President Kenyatta has set aside 6.5 Billion to hire 10,000 teachers and 1,000 ICT intern experts to support digital learning in public schools during the Covid-19 pandemic. Back in March TSC boss Nancy Macharia had announced that his commission would employ 5,000 teachers this July in it’s annual mass recruitment to boost 100 percent transition. This will bring the total number of teachers to be employed by Teachers Services Commission later in the year close to 16,000.
This would see the commission employ a record number of tutors in a single calendar year. Last year alone 5,000 teachers were employed in September besides the 10,000 interns who deported to work at the begging of the year.
The 6.5 Billion allocation is part of President Uhuru Kenyatta’s 8-point economic stimulus programme set by his economic team to help ignite the economy during post Covid-19 pandemic.
“My administration has rolled out an 8-point economic stimulus program amounting to some Ksh 53.7 Billion. The first element will focus on infrastructure and a total of Ksh 5 billion has been set aside to hire local labor to engage in this undertaking,” Kenyatta said.
“In the near future we will come out with plans to ensure children can carry on with their education. We have allocated Ksh. 6.5 Billion to hire 10,000 teachers and 1000 ICT interns to support digital learning,” said president Uhuru.
Of the set Billions for Education sector, lion’s share will go to recruiting teachers. The President said that of it will be used for schools infrastructure development. 250,000 desks Will be purchased for schools across the country. The President also said the desks will be made by local artisans in the country.
Teachers Service Commission will undoubtedly welcome the move warmly as it seeks to improve the teacher-student ratio in public schools. Also it’s a boost to many teachers despite being registered by the commission continue their long wait for employment. According to Teachers Service Commission statistics, there are over 300,000 jobless trained and registered tutors in the country as per the beginning of of the year.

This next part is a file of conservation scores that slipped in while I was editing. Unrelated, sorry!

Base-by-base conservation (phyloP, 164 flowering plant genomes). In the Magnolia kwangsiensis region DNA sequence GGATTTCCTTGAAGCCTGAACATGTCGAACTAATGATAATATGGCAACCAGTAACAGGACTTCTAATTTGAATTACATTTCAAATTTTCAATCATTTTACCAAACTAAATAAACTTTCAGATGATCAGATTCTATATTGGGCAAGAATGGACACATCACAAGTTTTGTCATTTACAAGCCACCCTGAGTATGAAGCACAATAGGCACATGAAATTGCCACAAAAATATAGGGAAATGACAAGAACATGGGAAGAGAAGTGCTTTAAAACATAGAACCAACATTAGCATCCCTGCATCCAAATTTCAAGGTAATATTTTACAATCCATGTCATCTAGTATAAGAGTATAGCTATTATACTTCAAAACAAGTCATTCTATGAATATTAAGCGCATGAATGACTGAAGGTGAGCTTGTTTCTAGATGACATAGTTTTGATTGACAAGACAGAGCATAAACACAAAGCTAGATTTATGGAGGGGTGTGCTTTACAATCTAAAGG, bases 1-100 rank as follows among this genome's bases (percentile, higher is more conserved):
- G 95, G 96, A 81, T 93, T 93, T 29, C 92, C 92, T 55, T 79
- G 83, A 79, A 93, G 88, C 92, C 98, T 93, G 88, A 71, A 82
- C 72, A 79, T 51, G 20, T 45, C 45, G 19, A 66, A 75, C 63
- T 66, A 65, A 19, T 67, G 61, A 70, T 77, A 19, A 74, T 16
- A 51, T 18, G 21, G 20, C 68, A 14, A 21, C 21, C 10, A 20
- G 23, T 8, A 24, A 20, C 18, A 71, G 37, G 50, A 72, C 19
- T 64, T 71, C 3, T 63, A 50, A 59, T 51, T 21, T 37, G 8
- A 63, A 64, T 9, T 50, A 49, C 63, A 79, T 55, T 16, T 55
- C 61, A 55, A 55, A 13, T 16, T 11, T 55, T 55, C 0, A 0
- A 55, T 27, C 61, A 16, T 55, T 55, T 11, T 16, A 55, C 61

The President also set some light on reopening of schools. The Head of State addressed parents’ concerns about the future of their children’s education
“We know that parents and children are concerned about what the future holds, we shall communicate in the very new future after extensive discussions that are ongoing with the relevant stakeholders,” he noted.
“As a government, we are committed to ensure there is continuous education during this period. As a government, we will be coming up with new guidelines to ensure education continues,” said President Kenyatta.
Schools have remained closed since March after the first coronavirus case was reported in the country. And there have been discussions on whether to postpone the KCPE and KCSE national examinations. However, Education Ministry Cs Prof Magoha has has occasionally dismissed such claims. The Cs insists that e-learning lessons are ongoing and there is no reason to postpone the two exams.
Education Cabinet Secretary George Magoha has since appointed a taskforce to advice of the opening of schools.
So far, the education stakeholders have submitted their proposals on the possible opening dates. This has elicited mixed reactions from teachers unions.
The Kenya union of Post Primary Teachers has recommended partial reopening of schools in June. However, parents have dismissed the proposal saying that the earliest they would release their children to s is in September, and only if the virus is contained. But Kenya National Union of teachers want schools to reopen next year January.